Toward the signs of Gaia and beyond: Thomas A. Sebeok's semiotic research1 AUGUSTO PONZIO 'Given its signifying nature the entire universe would seem to enter Sebeok's sphere of interests' (Rossi-Landi 1985b). The broad horizon alluded to in this quotation finds its point of observation and unification in semiotics: the place of confluence of the 'life sciences' and of the 'sign sciences', and of the inseparable moment of the human being's selfawareness, insofar as s/he is a sign. We shall now attempt to list and, at the same time, distinguish between the various aspects and parts of the 'semiosic universe', as it emerges today from Sebeok's semiotic research. Sebeok began his studies in the second half of the 1930s with his reading of Ogden and Richards's The Meaning of Meaning (1923), and boasts the benefit of the direct teaching of two great masters of the sign: Charles Morris and Roman Jakobson (see Sebeok 1986: Chapter 5, and the parts dedicated by Sebeok to these figures in The Sign & Its Masters , as well as in his recent  book, Semiotics in the United States). Sebeok's semiosic universe comprises: -- The life of signs and the signs of life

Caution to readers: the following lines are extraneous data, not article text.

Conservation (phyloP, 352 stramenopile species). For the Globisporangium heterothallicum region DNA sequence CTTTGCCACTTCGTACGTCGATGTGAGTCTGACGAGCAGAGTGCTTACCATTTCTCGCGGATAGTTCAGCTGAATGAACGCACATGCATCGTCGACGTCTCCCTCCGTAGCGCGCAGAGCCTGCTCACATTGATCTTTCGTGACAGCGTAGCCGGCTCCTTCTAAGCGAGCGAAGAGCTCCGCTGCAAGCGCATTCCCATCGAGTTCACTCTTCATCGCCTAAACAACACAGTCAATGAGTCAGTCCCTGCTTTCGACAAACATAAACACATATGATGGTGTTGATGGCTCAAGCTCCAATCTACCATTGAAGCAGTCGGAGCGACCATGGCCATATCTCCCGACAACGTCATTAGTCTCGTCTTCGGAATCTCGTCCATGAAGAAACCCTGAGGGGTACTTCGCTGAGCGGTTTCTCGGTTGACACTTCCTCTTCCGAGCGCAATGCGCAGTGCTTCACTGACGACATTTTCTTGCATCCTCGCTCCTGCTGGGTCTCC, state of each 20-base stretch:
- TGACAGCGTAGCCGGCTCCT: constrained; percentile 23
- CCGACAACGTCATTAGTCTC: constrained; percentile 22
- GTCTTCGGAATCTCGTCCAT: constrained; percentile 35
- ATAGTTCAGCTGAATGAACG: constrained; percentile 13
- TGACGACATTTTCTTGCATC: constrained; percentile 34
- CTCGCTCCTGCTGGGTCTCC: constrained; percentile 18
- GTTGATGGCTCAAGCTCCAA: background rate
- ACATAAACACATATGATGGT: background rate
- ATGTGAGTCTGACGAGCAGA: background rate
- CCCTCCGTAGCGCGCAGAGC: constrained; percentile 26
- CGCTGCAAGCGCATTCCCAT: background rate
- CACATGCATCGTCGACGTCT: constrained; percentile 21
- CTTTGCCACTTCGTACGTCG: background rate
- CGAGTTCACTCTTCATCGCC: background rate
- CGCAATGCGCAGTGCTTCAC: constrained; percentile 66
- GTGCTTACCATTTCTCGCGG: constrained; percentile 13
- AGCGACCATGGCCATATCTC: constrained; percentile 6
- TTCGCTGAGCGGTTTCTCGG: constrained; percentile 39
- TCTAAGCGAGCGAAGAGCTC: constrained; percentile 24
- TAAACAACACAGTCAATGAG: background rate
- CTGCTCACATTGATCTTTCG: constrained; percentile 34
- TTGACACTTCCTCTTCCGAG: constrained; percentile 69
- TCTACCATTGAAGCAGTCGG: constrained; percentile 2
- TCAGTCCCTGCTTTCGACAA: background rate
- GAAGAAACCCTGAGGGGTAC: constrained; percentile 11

Semiotica - Journal of the International Association for Semiotic Studies / Revue de l'Association Internationale de Sémiotique – de Gruyter
Published: Jan 1, 1993
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